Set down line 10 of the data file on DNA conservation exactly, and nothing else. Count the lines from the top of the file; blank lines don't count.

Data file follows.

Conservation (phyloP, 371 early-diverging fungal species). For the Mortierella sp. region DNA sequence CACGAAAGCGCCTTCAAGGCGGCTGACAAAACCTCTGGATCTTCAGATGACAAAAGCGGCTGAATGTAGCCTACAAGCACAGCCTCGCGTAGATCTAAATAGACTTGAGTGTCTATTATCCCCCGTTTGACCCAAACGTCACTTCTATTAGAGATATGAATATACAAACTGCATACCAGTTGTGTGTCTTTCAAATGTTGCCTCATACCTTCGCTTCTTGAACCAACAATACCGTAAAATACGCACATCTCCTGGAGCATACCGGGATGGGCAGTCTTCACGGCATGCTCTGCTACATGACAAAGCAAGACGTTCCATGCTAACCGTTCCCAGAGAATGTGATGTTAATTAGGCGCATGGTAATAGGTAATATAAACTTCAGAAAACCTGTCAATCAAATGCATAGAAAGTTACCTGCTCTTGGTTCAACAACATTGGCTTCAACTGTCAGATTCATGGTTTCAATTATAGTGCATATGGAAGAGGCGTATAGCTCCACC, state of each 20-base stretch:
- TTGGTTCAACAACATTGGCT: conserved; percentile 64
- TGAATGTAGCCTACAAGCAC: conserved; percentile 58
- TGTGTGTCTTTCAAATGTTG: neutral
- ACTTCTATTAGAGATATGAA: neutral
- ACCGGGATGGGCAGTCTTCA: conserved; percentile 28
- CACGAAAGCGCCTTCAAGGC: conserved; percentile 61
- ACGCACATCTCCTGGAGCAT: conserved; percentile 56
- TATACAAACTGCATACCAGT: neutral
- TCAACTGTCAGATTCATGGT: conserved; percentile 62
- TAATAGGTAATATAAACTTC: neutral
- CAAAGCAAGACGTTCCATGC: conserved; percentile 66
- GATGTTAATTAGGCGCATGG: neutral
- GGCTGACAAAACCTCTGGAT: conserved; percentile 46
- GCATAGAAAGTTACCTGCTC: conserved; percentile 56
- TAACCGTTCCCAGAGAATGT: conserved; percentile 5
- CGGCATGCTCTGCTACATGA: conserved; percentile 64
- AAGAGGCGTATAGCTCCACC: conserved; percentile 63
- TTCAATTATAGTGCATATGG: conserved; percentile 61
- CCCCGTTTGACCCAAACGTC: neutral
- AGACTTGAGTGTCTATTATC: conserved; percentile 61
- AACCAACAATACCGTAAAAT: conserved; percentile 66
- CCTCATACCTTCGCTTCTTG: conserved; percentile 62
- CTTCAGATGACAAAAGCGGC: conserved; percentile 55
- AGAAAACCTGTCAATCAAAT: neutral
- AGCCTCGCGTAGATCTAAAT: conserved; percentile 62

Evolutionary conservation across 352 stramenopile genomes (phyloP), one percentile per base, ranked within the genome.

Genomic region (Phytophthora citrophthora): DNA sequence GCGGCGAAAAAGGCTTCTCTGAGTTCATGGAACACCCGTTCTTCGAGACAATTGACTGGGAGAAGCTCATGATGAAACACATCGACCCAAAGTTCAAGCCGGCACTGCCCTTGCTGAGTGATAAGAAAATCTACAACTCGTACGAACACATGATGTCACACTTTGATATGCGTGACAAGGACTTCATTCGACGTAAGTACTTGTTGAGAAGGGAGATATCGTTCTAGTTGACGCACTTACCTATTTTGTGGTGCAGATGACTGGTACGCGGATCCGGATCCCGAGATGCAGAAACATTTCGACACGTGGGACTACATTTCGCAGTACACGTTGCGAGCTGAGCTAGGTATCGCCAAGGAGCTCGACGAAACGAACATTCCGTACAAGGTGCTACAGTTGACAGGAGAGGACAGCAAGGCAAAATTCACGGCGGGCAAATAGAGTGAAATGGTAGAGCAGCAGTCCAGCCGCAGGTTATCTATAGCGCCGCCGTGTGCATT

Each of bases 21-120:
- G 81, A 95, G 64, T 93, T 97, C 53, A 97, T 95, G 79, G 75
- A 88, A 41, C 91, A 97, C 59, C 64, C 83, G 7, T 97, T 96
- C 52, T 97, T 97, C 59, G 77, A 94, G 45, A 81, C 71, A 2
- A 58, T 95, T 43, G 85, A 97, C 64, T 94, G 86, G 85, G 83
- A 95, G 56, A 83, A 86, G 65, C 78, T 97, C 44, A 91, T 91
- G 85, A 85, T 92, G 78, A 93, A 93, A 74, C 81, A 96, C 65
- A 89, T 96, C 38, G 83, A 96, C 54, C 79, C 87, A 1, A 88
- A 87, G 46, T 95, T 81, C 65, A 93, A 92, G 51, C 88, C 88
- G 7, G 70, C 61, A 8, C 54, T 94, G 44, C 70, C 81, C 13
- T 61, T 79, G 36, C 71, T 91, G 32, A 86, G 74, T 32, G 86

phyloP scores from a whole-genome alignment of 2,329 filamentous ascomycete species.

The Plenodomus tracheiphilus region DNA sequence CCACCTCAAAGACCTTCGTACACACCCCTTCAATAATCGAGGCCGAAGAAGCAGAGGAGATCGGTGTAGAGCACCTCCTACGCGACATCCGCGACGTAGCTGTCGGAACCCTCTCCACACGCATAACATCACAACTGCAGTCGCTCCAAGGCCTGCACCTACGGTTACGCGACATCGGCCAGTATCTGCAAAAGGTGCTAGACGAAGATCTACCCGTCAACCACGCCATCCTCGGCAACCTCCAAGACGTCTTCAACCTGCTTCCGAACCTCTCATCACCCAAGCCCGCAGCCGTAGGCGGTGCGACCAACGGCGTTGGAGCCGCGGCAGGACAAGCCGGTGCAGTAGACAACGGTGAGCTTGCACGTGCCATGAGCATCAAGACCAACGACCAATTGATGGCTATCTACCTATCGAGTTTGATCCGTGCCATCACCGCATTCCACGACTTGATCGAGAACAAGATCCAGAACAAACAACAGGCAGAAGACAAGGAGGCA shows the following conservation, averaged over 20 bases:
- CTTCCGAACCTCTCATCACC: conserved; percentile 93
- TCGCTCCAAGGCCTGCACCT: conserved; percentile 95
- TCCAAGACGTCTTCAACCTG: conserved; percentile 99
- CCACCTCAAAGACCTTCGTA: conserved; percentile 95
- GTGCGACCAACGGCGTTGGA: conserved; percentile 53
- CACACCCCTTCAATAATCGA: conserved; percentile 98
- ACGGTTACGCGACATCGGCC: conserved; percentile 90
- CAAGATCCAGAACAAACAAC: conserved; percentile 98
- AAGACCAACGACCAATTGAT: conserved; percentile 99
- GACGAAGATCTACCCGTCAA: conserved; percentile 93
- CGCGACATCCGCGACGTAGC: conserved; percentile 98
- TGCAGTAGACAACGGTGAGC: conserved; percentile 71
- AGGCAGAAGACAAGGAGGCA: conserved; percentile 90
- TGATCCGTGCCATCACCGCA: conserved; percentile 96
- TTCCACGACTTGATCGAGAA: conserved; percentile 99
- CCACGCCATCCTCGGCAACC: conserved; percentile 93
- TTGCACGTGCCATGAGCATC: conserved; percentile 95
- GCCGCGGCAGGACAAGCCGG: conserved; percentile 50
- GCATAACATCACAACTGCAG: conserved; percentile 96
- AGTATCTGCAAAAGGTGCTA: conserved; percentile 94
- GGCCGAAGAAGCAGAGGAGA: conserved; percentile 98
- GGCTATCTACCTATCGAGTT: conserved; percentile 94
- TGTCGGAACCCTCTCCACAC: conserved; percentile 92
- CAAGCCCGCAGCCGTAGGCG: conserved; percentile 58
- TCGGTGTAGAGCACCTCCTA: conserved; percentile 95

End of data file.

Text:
- TCAACTGTCAGATTCATGGT: conserved; percentile 62